‘I’m an Epidemiologist—Here’s Why You Shouldn’t Deliberately Try To Get Omicron’

Photo: Stocksy/Santi Nuñez
Every day, the COVID-19 Omicron variant becomes more pervasive. In the last 28 days, there have been over 15 million cases of the virus in the United States alone, and the Center for Disease Control and Prevention (CDC) estimates that the Omicron variant accounts for the vast majority of new infections. While the scientific community believes that this COVID-19 variant is more contagious and less lethal, there's a new cause for concern: Some people are deliberately trying to become infected with Omicron, and they're putting themselves and their communities at risk in the process.

Generally speaking, it's never a scientifically sound decision to expose yourself to infection intentionally. "It's not a good idea to knowingly expose yourself to infection," says Gwen Murphy, PhD, MPH, director of epidemiology at Let's Get Checked." You can never be sure how your body will respond to a new pathogen. As we see every day, an infection that is relatively asymptomatic for one person can be life-changing and life-threatening for someone else. Not only are you risking your health, but you may be exposing your family and friends to infection, which might be particularly high risk to them."

Experts In This Article
  • Gwen Murphy, PhD, MPH, Dr. Gwen Murphy is an epidemiologist and is passionate about public health and cancer prevention.
  • Jyotsna Shah, PhD, infectious disease expert; president and laboratory director of IGeneX

Jyotsna Shah, PhD, president and laboratory director of COVID testing lab IGeneX, adds that even a commonplace disease like childhood chickenpox has the potential to be catastrophic. "The truth is, you never know how each infection will proceed. You may be lucky, but, unfortunately, you may not," he tells Well+Good.

That said, there are some COVID-19 specific reasons to take the proper precautions (read: vaccinations, masks, and social distancing) to avoid omicron exposure. First thing's first: Researchers have found no evidence to suggest that contracting the Omicron variant will offer you immunity against future variants. "For those who have suffered a past infection, we cannot say for sure if they report long-term immunity, and we have certainly recorded cases of reinfection," says Dr. Shah. However, research tells us that the COVID-19 booster is at least 80 percent effective in protecting people from severe infections.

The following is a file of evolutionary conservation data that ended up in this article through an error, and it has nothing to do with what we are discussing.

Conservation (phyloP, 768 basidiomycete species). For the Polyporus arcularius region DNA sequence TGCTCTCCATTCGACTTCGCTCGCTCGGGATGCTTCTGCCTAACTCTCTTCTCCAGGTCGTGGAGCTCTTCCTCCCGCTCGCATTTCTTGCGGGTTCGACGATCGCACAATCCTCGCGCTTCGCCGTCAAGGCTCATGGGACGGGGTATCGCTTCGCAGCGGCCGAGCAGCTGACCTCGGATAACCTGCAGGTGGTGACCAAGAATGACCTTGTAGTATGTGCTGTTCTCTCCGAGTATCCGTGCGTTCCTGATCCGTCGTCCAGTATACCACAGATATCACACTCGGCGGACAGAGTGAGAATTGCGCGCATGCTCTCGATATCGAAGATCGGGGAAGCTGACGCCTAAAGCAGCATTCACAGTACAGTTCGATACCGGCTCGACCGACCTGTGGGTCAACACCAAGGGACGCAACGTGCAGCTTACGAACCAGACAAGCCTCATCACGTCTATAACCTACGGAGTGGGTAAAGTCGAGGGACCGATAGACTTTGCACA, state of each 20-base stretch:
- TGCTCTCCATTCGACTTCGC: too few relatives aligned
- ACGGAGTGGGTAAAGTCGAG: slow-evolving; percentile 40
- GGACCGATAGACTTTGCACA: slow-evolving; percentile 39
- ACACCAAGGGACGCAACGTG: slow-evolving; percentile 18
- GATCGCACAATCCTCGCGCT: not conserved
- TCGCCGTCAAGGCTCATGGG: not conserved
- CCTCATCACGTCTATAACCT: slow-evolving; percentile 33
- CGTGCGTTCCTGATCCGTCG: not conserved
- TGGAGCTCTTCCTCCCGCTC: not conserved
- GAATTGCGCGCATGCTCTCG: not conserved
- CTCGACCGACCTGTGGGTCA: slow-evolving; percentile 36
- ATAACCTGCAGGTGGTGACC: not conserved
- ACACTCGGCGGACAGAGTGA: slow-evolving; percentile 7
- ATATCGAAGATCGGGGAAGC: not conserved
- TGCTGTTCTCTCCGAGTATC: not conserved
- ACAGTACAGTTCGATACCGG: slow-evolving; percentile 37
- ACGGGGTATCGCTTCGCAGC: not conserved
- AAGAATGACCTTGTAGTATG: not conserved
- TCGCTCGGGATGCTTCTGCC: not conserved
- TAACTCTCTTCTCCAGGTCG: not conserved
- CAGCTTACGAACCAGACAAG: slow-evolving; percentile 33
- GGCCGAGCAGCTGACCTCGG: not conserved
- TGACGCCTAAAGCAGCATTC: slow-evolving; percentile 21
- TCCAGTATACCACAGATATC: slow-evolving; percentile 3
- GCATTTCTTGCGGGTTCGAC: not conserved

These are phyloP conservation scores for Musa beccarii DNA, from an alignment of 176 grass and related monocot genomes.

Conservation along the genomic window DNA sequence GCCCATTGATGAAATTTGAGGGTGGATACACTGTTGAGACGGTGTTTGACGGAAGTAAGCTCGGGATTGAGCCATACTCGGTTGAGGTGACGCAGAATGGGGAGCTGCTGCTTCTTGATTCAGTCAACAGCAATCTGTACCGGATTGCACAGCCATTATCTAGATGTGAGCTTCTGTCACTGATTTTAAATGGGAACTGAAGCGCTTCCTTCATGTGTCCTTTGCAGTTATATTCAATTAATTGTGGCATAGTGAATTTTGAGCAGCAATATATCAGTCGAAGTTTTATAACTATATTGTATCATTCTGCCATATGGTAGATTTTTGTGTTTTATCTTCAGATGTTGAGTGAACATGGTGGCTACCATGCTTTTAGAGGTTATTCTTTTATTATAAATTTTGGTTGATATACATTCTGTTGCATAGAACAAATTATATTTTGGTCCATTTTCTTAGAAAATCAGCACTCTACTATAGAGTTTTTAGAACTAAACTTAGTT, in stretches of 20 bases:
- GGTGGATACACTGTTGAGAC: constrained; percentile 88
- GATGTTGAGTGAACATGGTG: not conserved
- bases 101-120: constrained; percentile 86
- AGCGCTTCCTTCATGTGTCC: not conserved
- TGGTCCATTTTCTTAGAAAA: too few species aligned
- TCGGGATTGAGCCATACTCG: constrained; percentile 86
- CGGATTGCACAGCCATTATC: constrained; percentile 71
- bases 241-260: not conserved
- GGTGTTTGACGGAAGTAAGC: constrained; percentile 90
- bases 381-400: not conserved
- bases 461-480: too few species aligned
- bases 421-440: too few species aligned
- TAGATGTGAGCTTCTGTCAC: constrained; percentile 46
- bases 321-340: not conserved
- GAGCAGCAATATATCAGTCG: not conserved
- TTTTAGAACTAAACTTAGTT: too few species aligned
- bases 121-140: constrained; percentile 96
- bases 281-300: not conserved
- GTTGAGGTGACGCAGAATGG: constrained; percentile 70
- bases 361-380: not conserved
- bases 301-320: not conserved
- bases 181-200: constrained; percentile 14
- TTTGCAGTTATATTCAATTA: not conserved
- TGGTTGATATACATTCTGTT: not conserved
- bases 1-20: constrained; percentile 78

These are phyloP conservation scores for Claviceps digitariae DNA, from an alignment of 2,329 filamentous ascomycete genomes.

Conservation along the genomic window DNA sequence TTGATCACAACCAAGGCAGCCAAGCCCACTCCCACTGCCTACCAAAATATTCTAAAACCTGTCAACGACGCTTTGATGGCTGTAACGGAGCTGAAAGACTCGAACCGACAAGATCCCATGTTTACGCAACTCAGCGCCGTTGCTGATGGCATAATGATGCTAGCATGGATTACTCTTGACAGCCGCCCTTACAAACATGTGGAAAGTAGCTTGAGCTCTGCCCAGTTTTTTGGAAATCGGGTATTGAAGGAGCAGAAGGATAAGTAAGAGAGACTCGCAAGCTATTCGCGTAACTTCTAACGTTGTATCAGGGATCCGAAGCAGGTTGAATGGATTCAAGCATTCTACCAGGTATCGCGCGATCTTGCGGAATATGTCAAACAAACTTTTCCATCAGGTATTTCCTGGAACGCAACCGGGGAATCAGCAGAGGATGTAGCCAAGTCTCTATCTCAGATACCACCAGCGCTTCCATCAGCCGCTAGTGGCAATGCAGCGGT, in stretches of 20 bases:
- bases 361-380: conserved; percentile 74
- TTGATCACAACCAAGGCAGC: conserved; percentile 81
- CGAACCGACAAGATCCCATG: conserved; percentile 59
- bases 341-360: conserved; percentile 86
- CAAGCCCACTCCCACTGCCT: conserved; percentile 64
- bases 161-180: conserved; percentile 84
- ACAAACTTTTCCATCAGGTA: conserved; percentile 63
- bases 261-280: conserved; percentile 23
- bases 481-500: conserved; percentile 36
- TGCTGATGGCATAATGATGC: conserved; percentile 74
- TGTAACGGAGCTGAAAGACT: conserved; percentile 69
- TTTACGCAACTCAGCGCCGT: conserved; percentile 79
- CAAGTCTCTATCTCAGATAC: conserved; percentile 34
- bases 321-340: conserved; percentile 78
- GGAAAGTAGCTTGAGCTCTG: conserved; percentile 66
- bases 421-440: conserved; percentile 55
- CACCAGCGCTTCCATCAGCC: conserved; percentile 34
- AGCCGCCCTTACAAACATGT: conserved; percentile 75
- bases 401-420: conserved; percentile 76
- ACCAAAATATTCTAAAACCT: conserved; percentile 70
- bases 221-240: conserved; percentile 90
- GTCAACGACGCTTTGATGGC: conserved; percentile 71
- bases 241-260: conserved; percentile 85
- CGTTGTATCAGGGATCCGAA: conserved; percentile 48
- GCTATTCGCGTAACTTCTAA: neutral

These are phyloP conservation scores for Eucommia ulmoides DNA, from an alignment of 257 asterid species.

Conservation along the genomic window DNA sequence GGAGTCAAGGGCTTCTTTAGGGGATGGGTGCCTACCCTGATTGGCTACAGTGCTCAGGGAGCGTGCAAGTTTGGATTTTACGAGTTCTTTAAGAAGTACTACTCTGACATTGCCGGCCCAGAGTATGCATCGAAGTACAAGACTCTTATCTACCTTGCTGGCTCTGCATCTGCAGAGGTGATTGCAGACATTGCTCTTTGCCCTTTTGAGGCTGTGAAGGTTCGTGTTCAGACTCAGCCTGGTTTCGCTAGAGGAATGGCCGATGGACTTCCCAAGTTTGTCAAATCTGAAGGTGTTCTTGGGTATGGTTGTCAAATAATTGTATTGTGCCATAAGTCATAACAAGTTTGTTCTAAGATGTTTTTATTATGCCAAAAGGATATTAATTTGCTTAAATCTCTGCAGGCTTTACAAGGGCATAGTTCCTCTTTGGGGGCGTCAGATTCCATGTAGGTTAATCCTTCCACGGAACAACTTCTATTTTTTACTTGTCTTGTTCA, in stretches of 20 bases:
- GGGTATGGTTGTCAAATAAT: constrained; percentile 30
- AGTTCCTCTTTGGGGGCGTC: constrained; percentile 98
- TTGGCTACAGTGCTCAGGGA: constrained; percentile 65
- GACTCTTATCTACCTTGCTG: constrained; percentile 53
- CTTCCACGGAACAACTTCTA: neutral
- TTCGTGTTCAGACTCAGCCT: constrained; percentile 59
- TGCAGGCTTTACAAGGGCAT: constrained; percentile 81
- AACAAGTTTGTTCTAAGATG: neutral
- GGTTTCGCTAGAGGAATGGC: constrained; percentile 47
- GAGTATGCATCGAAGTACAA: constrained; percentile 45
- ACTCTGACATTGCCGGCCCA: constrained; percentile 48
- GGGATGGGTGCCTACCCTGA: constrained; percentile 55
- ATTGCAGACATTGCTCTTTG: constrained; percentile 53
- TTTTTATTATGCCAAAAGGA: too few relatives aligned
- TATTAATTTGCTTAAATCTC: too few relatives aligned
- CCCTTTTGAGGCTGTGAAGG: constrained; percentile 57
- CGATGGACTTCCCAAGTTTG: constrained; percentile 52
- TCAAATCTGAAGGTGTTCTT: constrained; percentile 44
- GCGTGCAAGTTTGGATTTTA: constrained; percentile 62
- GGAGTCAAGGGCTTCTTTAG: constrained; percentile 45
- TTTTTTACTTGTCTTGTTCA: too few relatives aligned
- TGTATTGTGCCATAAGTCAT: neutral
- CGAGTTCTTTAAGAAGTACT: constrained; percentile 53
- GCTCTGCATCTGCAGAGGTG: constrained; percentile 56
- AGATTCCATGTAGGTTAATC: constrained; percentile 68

Second, even if you're at risk for severe cases of COVID-19 (like those with asthma, the immunosuppressed, and the elderly), there are still no guarantees that your body will handle the virus well. "There are many reports of the young, without preexisting conditions, being hospitalized. How do you know that won't be you or someone you love?" says Dr. Shah. It's a challenging but crucial question to consider.

It's also important to remember that COVID-19 can cause trouble after the CDC-recommended quarantine period. For many people, this virus may have long-term health consequences. "Many of those who recover from a relatively 'mild' COVID infection may suffer from long-term COVID damage, particularly in their heart and lungs," says Dr. Shah. COVID-19 "long haulers" can feel unwell for weeks, months, or even longer with symptoms that range from cough and joint pain to mental health symptoms, per The Mayo Clinic. And here's some more food for thought: Although you may get COVID-19 without any long-term issues, intentionally exposing yourself means that you could also expose your friends, family, or community to a virus that may be harmful or even lethal to them. "To intentionally infect yourself with omicron is to roll the dice not only with your own health but with that of your friends and family, some of whom may be immunocompromised," says Dr. Murphy.

Like so many decisions surrounding COVID-19, it's important to remember that your choices don't happen in a vacuum; they impact the larger population. "I know that the urge to 'get it over with' can be strong. We're all eager to get back to 'real-life.' However, the best way to return to the life we miss is by avoiding any long-term COVID health consequences and keeping ourselves and our community safe. Purposefully infecting yourself is absolutely the wrong way to go about this," says Dr. Shah. Instead, we all need to remember the basics: Get vaccinated, wear your mask when you're indoors, and social distance.

"The benefits of the vaccine are now well known and evident consistently in data from across the world," says Dr. Murphy. "The consequences of becoming infected with COVID are equally clear in hospitalization and death rates."

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